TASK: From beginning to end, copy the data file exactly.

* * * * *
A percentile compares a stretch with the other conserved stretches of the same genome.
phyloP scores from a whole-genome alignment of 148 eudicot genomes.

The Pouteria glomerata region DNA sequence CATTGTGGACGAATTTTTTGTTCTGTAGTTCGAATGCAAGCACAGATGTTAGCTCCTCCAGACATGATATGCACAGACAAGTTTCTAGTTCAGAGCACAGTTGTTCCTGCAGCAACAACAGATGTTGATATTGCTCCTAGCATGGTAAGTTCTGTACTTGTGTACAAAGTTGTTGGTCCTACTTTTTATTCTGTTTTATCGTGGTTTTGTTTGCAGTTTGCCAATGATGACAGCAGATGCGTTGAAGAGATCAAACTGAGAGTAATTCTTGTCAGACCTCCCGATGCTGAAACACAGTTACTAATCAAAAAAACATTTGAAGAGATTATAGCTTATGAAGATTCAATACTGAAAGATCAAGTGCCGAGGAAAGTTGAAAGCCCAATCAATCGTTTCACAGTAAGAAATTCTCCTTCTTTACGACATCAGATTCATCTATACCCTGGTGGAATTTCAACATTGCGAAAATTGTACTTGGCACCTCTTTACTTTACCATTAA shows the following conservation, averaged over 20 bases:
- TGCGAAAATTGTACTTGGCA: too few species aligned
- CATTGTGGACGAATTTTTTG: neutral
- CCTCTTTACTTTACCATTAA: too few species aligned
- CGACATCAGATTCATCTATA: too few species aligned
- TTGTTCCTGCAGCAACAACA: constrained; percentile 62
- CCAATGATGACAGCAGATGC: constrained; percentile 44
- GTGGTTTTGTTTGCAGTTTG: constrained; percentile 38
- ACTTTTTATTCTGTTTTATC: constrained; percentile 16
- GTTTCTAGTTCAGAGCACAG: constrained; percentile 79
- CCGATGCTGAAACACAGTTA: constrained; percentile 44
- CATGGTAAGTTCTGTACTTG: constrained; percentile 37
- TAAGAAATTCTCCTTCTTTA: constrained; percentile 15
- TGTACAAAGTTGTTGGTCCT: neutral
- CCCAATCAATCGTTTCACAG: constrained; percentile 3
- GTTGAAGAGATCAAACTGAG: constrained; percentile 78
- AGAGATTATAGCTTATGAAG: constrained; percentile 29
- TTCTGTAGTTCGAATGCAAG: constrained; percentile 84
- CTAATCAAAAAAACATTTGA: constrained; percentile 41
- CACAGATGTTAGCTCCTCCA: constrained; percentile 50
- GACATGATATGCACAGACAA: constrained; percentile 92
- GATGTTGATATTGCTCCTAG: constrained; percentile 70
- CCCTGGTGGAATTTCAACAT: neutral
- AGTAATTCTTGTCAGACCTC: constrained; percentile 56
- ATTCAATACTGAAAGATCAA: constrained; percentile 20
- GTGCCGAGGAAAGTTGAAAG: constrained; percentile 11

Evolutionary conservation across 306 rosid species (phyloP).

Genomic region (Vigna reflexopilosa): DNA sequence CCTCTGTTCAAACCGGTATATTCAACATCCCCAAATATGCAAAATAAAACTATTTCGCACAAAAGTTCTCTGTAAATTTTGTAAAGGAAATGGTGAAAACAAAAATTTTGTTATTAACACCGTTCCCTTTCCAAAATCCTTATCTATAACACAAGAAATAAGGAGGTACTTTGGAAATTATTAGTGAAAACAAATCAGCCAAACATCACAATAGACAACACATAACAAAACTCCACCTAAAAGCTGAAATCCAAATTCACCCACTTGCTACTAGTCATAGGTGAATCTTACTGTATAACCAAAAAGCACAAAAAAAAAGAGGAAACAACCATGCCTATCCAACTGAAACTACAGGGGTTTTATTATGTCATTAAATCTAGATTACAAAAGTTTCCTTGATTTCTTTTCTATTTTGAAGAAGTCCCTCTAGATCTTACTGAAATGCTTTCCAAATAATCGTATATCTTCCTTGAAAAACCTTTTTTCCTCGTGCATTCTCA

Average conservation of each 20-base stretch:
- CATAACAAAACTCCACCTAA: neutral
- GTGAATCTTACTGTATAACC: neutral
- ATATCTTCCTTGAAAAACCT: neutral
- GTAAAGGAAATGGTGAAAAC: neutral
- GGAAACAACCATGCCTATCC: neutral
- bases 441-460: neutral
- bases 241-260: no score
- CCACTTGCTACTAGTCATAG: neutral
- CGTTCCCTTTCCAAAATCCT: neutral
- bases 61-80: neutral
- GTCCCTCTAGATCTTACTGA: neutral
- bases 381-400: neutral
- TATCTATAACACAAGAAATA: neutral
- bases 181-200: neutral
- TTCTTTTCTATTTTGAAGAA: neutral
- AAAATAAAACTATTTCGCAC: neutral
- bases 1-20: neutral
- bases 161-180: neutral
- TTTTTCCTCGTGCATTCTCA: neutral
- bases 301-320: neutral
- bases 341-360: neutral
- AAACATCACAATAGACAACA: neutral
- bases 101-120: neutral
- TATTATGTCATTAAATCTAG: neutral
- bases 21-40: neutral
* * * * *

A percentile compares a stretch with the other conserved stretches of the same genome.
phyloP scores from a whole-genome alignment of 148 eudicot genomes.

The Pouteria glomerata region DNA sequence CATTGTGGACGAATTTTTTGTTCTGTAGTTCGAATGCAAGCACAGATGTTAGCTCCTCCAGACATGATATGCACAGACAAGTTTCTAGTTCAGAGCACAGTTGTTCCTGCAGCAACAACAGATGTTGATATTGCTCCTAGCATGGTAAGTTCTGTACTTGTGTACAAAGTTGTTGGTCCTACTTTTTATTCTGTTTTATCGTGGTTTTGTTTGCAGTTTGCCAATGATGACAGCAGATGCGTTGAAGAGATCAAACTGAGAGTAATTCTTGTCAGACCTCCCGATGCTGAAACACAGTTACTAATCAAAAAAACATTTGAAGAGATTATAGCTTATGAAGATTCAATACTGAAAGATCAAGTGCCGAGGAAAGTTGAAAGCCCAATCAATCGTTTCACAGTAAGAAATTCTCCTTCTTTACGACATCAGATTCATCTATACCCTGGTGGAATTTCAACATTGCGAAAATTGTACTTGGCACCTCTTTACTTTACCATTAA shows the following conservation, averaged over 20 bases:
- TGCGAAAATTGTACTTGGCA: too few species aligned
- CATTGTGGACGAATTTTTTG: neutral
- CCTCTTTACTTTACCATTAA: too few species aligned
- CGACATCAGATTCATCTATA: too few species aligned
- TTGTTCCTGCAGCAACAACA: constrained; percentile 62
- CCAATGATGACAGCAGATGC: constrained; percentile 44
- GTGGTTTTGTTTGCAGTTTG: constrained; percentile 38
- ACTTTTTATTCTGTTTTATC: constrained; percentile 16
- GTTTCTAGTTCAGAGCACAG: constrained; percentile 79
- CCGATGCTGAAACACAGTTA: constrained; percentile 44
- CATGGTAAGTTCTGTACTTG: constrained; percentile 37
- TAAGAAATTCTCCTTCTTTA: constrained; percentile 15
- TGTACAAAGTTGTTGGTCCT: neutral
- CCCAATCAATCGTTTCACAG: constrained; percentile 3
- GTTGAAGAGATCAAACTGAG: constrained; percentile 78
- AGAGATTATAGCTTATGAAG: constrained; percentile 29
- TTCTGTAGTTCGAATGCAAG: constrained; percentile 84
- CTAATCAAAAAAACATTTGA: constrained; percentile 41
- CACAGATGTTAGCTCCTCCA: constrained; percentile 50
- GACATGATATGCACAGACAA: constrained; percentile 92
- GATGTTGATATTGCTCCTAG: constrained; percentile 70
- CCCTGGTGGAATTTCAACAT: neutral
- AGTAATTCTTGTCAGACCTC: constrained; percentile 56
- ATTCAATACTGAAAGATCAA: constrained; percentile 20
- GTGCCGAGGAAAGTTGAAAG: constrained; percentile 11

Evolutionary conservation across 306 rosid species (phyloP).

Genomic region (Vigna reflexopilosa): DNA sequence CCTCTGTTCAAACCGGTATATTCAACATCCCCAAATATGCAAAATAAAACTATTTCGCACAAAAGTTCTCTGTAAATTTTGTAAAGGAAATGGTGAAAACAAAAATTTTGTTATTAACACCGTTCCCTTTCCAAAATCCTTATCTATAACACAAGAAATAAGGAGGTACTTTGGAAATTATTAGTGAAAACAAATCAGCCAAACATCACAATAGACAACACATAACAAAACTCCACCTAAAAGCTGAAATCCAAATTCACCCACTTGCTACTAGTCATAGGTGAATCTTACTGTATAACCAAAAAGCACAAAAAAAAAGAGGAAACAACCATGCCTATCCAACTGAAACTACAGGGGTTTTATTATGTCATTAAATCTAGATTACAAAAGTTTCCTTGATTTCTTTTCTATTTTGAAGAAGTCCCTCTAGATCTTACTGAAATGCTTTCCAAATAATCGTATATCTTCCTTGAAAAACCTTTTTTCCTCGTGCATTCTCA

Average conservation of each 20-base stretch:
- CATAACAAAACTCCACCTAA: neutral
- GTGAATCTTACTGTATAACC: neutral
- ATATCTTCCTTGAAAAACCT: neutral
- GTAAAGGAAATGGTGAAAAC: neutral
- GGAAACAACCATGCCTATCC: neutral
- bases 441-460: neutral
- bases 241-260: no score
- CCACTTGCTACTAGTCATAG: neutral
- CGTTCCCTTTCCAAAATCCT: neutral
- bases 61-80: neutral
- GTCCCTCTAGATCTTACTGA: neutral
- bases 381-400: neutral
- TATCTATAACACAAGAAATA: neutral
- bases 181-200: neutral
- TTCTTTTCTATTTTGAAGAA: neutral
- AAAATAAAACTATTTCGCAC: neutral
- bases 1-20: neutral
- bases 161-180: neutral
- TTTTTCCTCGTGCATTCTCA: neutral
- bases 301-320: neutral
- bases 341-360: neutral
- AAACATCACAATAGACAACA: neutral
- bases 101-120: neutral
- TATTATGTCATTAAATCTAG: neutral
- bases 21-40: neutral